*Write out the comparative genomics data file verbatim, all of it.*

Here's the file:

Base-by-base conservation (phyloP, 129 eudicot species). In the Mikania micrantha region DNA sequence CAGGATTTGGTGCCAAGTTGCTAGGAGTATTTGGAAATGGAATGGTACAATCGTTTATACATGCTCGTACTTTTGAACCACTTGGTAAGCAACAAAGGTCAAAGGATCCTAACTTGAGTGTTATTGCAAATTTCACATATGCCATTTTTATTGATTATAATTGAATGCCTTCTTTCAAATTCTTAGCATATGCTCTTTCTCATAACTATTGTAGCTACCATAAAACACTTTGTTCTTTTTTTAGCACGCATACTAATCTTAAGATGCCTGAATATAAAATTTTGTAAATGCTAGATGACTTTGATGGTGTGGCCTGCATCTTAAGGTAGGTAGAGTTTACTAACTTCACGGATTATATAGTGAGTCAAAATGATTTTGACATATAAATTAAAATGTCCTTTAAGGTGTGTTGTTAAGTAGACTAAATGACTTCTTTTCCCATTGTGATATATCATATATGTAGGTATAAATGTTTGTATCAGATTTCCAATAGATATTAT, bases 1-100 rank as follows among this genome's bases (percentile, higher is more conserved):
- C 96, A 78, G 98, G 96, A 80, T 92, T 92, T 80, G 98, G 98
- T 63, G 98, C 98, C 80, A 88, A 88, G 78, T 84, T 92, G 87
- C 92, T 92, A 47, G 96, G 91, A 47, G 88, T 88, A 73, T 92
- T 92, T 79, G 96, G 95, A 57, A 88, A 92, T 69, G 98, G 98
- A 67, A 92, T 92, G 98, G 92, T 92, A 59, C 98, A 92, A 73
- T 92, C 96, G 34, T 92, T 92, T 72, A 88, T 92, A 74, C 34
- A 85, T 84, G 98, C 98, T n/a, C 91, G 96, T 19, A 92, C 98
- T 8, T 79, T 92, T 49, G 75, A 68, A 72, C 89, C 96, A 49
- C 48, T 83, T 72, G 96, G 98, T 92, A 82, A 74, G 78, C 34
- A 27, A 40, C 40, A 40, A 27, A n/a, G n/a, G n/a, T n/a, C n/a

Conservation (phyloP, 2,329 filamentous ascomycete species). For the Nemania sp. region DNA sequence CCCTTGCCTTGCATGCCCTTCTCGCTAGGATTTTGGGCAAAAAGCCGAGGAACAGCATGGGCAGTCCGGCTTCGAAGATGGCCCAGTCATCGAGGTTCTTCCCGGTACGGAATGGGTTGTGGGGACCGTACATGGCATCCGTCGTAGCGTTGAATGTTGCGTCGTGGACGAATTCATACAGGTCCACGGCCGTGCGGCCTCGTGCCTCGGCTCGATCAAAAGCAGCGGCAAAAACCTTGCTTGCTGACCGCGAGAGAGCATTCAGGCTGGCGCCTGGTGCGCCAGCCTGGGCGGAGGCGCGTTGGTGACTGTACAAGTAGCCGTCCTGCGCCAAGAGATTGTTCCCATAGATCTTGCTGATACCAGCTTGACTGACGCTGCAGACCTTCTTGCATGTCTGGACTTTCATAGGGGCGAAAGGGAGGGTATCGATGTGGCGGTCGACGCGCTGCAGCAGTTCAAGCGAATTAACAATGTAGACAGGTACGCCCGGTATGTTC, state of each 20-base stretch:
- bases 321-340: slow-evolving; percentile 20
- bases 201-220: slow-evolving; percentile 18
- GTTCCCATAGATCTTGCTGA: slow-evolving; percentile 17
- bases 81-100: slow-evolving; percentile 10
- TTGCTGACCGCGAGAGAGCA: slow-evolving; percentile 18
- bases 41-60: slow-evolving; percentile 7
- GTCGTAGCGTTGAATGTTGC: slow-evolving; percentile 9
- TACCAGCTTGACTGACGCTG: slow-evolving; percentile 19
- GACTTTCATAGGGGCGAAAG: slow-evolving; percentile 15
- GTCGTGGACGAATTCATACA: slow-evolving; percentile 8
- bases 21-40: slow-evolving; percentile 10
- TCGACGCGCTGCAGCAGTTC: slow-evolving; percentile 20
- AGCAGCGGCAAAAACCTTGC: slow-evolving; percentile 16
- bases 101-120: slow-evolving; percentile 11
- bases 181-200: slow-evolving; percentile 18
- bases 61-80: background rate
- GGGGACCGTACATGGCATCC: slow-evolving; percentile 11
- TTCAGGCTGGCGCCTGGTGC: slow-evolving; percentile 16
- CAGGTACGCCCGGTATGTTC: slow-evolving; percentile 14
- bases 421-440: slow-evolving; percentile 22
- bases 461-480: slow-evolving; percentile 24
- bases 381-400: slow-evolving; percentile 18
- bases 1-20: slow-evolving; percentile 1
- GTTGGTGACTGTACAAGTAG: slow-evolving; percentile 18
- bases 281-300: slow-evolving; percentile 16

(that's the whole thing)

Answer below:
Base-by-base conservation (phyloP, 129 eudicot species). In the Mikania micrantha region DNA sequence CAGGATTTGGTGCCAAGTTGCTAGGAGTATTTGGAAATGGAATGGTACAATCGTTTATACATGCTCGTACTTTTGAACCACTTGGTAAGCAACAAAGGTCAAAGGATCCTAACTTGAGTGTTATTGCAAATTTCACATATGCCATTTTTATTGATTATAATTGAATGCCTTCTTTCAAATTCTTAGCATATGCTCTTTCTCATAACTATTGTAGCTACCATAAAACACTTTGTTCTTTTTTTAGCACGCATACTAATCTTAAGATGCCTGAATATAAAATTTTGTAAATGCTAGATGACTTTGATGGTGTGGCCTGCATCTTAAGGTAGGTAGAGTTTACTAACTTCACGGATTATATAGTGAGTCAAAATGATTTTGACATATAAATTAAAATGTCCTTTAAGGTGTGTTGTTAAGTAGACTAAATGACTTCTTTTCCCATTGTGATATATCATATATGTAGGTATAAATGTTTGTATCAGATTTCCAATAGATATTAT, bases 1-100 rank as follows among this genome's bases (percentile, higher is more conserved):
- C 96, A 78, G 98, G 96, A 80, T 92, T 92, T 80, G 98, G 98
- T 63, G 98, C 98, C 80, A 88, A 88, G 78, T 84, T 92, G 87
- C 92, T 92, A 47, G 96, G 91, A 47, G 88, T 88, A 73, T 92
- T 92, T 79, G 96, G 95, A 57, A 88, A 92, T 69, G 98, G 98
- A 67, A 92, T 92, G 98, G 92, T 92, A 59, C 98, A 92, A 73
- T 92, C 96, G 34, T 92, T 92, T 72, A 88, T 92, A 74, C 34
- A 85, T 84, G 98, C 98, T n/a, C 91, G 96, T 19, A 92, C 98
- T 8, T 79, T 92, T 49, G 75, A 68, A 72, C 89, C 96, A 49
- C 48, T 83, T 72, G 96, G 98, T 92, A 82, A 74, G 78, C 34
- A 27, A 40, C 40, A 40, A 27, A n/a, G n/a, G n/a, T n/a, C n/a

Conservation (phyloP, 2,329 filamentous ascomycete species). For the Nemania sp. region DNA sequence CCCTTGCCTTGCATGCCCTTCTCGCTAGGATTTTGGGCAAAAAGCCGAGGAACAGCATGGGCAGTCCGGCTTCGAAGATGGCCCAGTCATCGAGGTTCTTCCCGGTACGGAATGGGTTGTGGGGACCGTACATGGCATCCGTCGTAGCGTTGAATGTTGCGTCGTGGACGAATTCATACAGGTCCACGGCCGTGCGGCCTCGTGCCTCGGCTCGATCAAAAGCAGCGGCAAAAACCTTGCTTGCTGACCGCGAGAGAGCATTCAGGCTGGCGCCTGGTGCGCCAGCCTGGGCGGAGGCGCGTTGGTGACTGTACAAGTAGCCGTCCTGCGCCAAGAGATTGTTCCCATAGATCTTGCTGATACCAGCTTGACTGACGCTGCAGACCTTCTTGCATGTCTGGACTTTCATAGGGGCGAAAGGGAGGGTATCGATGTGGCGGTCGACGCGCTGCAGCAGTTCAAGCGAATTAACAATGTAGACAGGTACGCCCGGTATGTTC, state of each 20-base stretch:
- bases 321-340: slow-evolving; percentile 20
- bases 201-220: slow-evolving; percentile 18
- GTTCCCATAGATCTTGCTGA: slow-evolving; percentile 17
- bases 81-100: slow-evolving; percentile 10
- TTGCTGACCGCGAGAGAGCA: slow-evolving; percentile 18
- bases 41-60: slow-evolving; percentile 7
- GTCGTAGCGTTGAATGTTGC: slow-evolving; percentile 9
- TACCAGCTTGACTGACGCTG: slow-evolving; percentile 19
- GACTTTCATAGGGGCGAAAG: slow-evolving; percentile 15
- GTCGTGGACGAATTCATACA: slow-evolving; percentile 8
- bases 21-40: slow-evolving; percentile 10
- TCGACGCGCTGCAGCAGTTC: slow-evolving; percentile 20
- AGCAGCGGCAAAAACCTTGC: slow-evolving; percentile 16
- bases 101-120: slow-evolving; percentile 11
- bases 181-200: slow-evolving; percentile 18
- bases 61-80: background rate
- GGGGACCGTACATGGCATCC: slow-evolving; percentile 11
- TTCAGGCTGGCGCCTGGTGC: slow-evolving; percentile 16
- CAGGTACGCCCGGTATGTTC: slow-evolving; percentile 14
- bases 421-440: slow-evolving; percentile 22
- bases 461-480: slow-evolving; percentile 24
- bases 381-400: slow-evolving; percentile 18
- bases 1-20: slow-evolving; percentile 1
- GTTGGTGACTGTACAAGTAG: slow-evolving; percentile 18
- bases 281-300: slow-evolving; percentile 16